Dog Round Worms
Roundworms include all worms under the classification of nematodes, such as hookworms, whipworms, esophageal worms, heartworms, lungworms, and kidney worms, as well as the large roundworms that most pet owners recognize. But as we use the term “roundworms” in this section, we shall limit it to the whitish or yellowish worm that grows up to five inches long in the stomach and intestines of pets, is pointed at both ends, and inclined, while alive, to curl up like a spring. When dead, it straightens out so that it may appear to be simply bowed at the ends.
Although there are several kinds of intestinal roundworms, their life histories are much the same. The eggs pass out of the dog with every bowel movement. In less than a week, if the temperature and moisture arc propitious, a little worm forms in the egg. In other words, it has to incubate before it can hatch. Now, this egg is in the infective stage and, as such, it will live for years, waiting to be picked up by a suitable host. It may enter the host in any one of dozens of ways. A dog may walk in a spot where feces have entirely disintegrated but where the eggs remain. They stick to their feet; it licks themselves and becomes infested. A puppy may find the eggs on its mother’s breasts, or a dog may drag a moist bone through an infested area.
The egg enters the stomach, and the shell, or coat, is digested, liberating the embryo. If it happens to be an egg of Toxascaris leonina, the larva moves along into the intestine, where it penetrates the lining, remains there for ten days, and grows. Finally, it returns to the lumen, or hollow part of the intestine, and continues to grow to maturity, feeding on the dog’s partially digested food.
If the roundworms are of the Toxascaris canis or T. cati variety, they are much more harmful to their host. In the intestine, the little larvae bore through the intestinal lining and enter the bloodstream where they grow. Many may be found in the liver and spleen while on their way to the lungs. In the lungs, they penetrate through the blood vessels into the air spaces and are moved on to the windpipe. Up this, they move in mucous secretions until the irritations cause the dog to cough and gag as if clearing its throat. The small amount of mucus with the worms in it is swallowed. Down the gullet go the parasites, which from then on until old age overtakes them, or worm medicine kills them, live in the intestine, migrating up and down at will, copulating and laying thousands of eggs.
Not only do roundworms give off a toxin, but the migrations of the larvae in the body, especially in the lungs, frequently cause death. In puppies, these worms cause potbellies, lethargy, diarrhea, anemia, often subnormal temperatures, and dull coats. When only a few worms are harbored, the symptoms are, of course, less noticeable and may consist only of general lethargy, despite a fair appetite. In older dogs the worms’ ravages are much less severe. Perhaps the most serious injury done by roundworms is to the lungs. Dogs develop verminous pneumonia as a result of the damage inflicted by large numbers of larvae boring from the blood vessels to the air sacs, irritating as they work up the bronchi and trachea to the throat.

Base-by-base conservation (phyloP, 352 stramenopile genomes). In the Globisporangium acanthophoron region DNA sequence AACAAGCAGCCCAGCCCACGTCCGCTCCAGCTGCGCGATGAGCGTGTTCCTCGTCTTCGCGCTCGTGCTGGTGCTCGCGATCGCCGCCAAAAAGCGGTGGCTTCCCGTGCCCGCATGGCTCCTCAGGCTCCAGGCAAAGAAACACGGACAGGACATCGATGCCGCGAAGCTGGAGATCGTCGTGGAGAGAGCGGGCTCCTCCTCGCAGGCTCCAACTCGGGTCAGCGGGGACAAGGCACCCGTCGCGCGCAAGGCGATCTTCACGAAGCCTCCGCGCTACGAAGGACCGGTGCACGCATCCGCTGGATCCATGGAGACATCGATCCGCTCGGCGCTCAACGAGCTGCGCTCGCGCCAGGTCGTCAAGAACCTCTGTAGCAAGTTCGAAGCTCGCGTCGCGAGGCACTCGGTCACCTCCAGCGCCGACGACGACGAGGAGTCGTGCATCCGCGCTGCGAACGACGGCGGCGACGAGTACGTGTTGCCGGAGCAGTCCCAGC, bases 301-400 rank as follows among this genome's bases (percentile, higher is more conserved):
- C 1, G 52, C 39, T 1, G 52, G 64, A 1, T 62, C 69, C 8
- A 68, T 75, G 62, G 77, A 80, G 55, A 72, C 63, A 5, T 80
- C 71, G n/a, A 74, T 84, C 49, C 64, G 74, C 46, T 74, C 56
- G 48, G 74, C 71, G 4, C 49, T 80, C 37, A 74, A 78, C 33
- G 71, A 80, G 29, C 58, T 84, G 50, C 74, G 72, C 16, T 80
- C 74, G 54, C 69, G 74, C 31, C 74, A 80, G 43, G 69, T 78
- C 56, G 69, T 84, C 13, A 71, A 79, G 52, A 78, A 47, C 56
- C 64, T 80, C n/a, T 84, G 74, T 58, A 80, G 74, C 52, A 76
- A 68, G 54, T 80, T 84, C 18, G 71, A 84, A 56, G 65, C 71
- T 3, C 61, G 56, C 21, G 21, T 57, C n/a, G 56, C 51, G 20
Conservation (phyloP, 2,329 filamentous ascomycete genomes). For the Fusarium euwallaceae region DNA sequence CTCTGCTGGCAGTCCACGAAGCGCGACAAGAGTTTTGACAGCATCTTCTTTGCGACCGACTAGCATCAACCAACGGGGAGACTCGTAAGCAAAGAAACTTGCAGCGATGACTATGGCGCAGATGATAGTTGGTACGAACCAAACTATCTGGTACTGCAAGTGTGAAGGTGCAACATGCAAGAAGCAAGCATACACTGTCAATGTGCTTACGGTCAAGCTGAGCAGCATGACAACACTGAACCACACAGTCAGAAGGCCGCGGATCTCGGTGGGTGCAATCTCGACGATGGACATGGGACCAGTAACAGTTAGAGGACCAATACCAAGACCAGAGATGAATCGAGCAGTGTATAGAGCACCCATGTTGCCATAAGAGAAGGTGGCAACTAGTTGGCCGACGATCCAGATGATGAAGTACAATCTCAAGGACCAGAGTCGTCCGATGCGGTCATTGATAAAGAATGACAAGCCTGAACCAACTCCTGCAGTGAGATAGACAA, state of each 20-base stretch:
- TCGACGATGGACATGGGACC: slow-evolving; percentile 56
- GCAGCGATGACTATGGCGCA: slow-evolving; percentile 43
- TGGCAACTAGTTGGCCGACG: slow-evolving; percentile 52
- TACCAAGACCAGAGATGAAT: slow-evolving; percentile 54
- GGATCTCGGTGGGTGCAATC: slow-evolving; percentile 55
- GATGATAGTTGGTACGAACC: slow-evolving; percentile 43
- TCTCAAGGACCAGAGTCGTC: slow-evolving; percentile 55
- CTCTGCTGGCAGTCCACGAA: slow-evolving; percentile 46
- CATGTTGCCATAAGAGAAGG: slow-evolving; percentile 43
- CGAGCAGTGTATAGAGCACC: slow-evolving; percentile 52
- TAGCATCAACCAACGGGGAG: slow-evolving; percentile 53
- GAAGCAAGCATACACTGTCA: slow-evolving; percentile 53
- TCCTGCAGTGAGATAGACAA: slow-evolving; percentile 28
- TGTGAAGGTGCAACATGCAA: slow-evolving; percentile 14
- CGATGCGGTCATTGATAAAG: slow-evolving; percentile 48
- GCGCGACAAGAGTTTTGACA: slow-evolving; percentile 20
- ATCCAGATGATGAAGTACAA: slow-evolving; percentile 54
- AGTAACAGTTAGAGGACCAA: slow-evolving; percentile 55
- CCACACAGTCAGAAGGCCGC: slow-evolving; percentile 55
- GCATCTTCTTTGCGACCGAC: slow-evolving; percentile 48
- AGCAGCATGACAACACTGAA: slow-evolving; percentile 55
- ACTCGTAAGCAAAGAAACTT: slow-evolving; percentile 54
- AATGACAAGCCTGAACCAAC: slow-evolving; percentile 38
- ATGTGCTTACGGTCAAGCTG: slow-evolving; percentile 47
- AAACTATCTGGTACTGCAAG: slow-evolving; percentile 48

PREVENTION: Prevention consists in deworming a bitch before breeding and keeping her off soil and out of quarters that are contaminated with roundworm eggs. If there is any chance that she has been where roundworm eggs are present, wash her teats before the newborn puppies nurse. When the puppies are walking, they too must be kept out of infected quarters. Bones and food that can be dragged around in filth are common sources of infestation.
TREATMENT: With puppies, a fecal examination should always be made before treatment. If worms are present, the puppies should be treated with Piperazine, which may be obtained from pet accessoryestablishments. It is the one over-the-counter drug that is safe, efficacious, and inexpensive. Veterinarians have medication that destroys several types of worms at one time.
If tremendous numbers of roundworms are suspected, it is wise to follow the Piperazine for an hour with half a teaspoon of milk of magnesia to move the dead worms along. It is best to rewarm parasitized puppies in three weeks.
Some owners ask how young age puppies can have roundworms and at what age can they safely be dewormed. We have kept a careful record of the age of infested dogs and have found a high percentage of three-week-old puppies with worms. These, of course, had been contracted before birth. It proved safe to deworm the youngest infested puppy. In our opinion it is safer to deworm them at the first sign of worms rather than to wait until they are two or three weeks older and sicker; they will tolerate it at the earlier age much better.
See more: Dog Pneumonia
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